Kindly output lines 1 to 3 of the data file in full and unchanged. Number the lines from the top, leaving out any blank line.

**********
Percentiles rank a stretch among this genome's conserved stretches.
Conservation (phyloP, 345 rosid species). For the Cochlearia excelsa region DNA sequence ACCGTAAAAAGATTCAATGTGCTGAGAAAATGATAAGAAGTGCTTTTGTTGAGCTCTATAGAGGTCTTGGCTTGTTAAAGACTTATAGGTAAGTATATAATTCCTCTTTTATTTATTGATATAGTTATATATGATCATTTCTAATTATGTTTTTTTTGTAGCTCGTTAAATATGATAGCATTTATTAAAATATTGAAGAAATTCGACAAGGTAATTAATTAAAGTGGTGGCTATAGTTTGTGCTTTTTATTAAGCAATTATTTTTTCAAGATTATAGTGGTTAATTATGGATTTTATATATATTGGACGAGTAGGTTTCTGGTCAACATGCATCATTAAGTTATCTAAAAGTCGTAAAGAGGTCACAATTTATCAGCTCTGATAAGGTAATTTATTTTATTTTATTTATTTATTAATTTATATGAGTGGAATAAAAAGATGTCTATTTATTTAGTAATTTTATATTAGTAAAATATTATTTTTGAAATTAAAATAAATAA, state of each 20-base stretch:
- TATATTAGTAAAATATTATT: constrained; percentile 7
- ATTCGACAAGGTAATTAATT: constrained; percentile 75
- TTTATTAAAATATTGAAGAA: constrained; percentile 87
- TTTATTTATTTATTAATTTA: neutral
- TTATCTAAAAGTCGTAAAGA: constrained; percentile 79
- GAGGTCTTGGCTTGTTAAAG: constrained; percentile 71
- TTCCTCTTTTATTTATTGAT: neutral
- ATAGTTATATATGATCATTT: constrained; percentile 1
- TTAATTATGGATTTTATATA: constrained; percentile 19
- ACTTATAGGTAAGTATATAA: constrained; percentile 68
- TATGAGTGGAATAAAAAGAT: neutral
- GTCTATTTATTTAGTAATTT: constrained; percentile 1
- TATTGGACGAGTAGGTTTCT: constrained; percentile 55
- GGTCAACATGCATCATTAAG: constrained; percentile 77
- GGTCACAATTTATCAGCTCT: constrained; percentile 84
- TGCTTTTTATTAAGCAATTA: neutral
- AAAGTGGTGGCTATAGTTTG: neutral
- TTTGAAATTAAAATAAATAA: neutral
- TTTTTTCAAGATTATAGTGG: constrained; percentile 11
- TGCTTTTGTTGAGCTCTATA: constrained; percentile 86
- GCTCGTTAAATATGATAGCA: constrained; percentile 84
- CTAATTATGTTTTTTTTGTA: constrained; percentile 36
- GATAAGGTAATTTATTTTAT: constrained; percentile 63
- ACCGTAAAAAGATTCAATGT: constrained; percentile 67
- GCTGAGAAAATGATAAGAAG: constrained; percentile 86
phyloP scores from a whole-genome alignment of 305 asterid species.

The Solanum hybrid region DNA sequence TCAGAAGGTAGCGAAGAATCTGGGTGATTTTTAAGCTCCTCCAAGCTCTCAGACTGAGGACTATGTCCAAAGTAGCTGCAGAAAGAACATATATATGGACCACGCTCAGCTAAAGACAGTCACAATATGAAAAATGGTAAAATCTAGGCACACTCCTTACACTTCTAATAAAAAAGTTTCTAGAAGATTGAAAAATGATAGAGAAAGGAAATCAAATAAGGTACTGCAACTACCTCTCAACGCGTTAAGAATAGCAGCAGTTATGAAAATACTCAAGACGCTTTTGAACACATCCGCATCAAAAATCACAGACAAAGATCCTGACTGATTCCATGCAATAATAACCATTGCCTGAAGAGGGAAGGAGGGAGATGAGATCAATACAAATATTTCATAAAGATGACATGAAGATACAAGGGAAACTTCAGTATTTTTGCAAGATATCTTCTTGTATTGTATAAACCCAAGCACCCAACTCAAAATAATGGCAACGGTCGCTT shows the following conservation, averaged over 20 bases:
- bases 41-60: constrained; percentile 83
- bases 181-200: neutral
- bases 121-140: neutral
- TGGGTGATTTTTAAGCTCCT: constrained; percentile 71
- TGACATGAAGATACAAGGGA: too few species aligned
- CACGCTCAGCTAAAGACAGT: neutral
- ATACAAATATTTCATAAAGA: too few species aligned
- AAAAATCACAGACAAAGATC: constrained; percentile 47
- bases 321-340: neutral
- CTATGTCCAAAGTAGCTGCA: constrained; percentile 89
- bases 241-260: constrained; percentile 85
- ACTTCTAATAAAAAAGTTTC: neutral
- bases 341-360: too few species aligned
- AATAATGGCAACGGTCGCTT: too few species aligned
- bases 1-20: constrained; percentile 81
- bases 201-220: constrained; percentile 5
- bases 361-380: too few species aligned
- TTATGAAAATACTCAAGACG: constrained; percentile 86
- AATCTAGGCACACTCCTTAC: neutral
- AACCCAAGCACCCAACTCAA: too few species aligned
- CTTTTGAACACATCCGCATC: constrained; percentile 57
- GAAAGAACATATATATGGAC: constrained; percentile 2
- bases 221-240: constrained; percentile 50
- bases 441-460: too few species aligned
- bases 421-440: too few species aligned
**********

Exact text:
Percentiles rank a stretch among this genome's conserved stretches.
Conservation (phyloP, 345 rosid species). For the Cochlearia excelsa region DNA sequence ACCGTAAAAAGATTCAATGTGCTGAGAAAATGATAAGAAGTGCTTTTGTTGAGCTCTATAGAGGTCTTGGCTTGTTAAAGACTTATAGGTAAGTATATAATTCCTCTTTTATTTATTGATATAGTTATATATGATCATTTCTAATTATGTTTTTTTTGTAGCTCGTTAAATATGATAGCATTTATTAAAATATTGAAGAAATTCGACAAGGTAATTAATTAAAGTGGTGGCTATAGTTTGTGCTTTTTATTAAGCAATTATTTTTTCAAGATTATAGTGGTTAATTATGGATTTTATATATATTGGACGAGTAGGTTTCTGGTCAACATGCATCATTAAGTTATCTAAAAGTCGTAAAGAGGTCACAATTTATCAGCTCTGATAAGGTAATTTATTTTATTTTATTTATTTATTAATTTATATGAGTGGAATAAAAAGATGTCTATTTATTTAGTAATTTTATATTAGTAAAATATTATTTTTGAAATTAAAATAAATAA, state of each 20-base stretch:
- TATATTAGTAAAATATTATT: constrained; percentile 7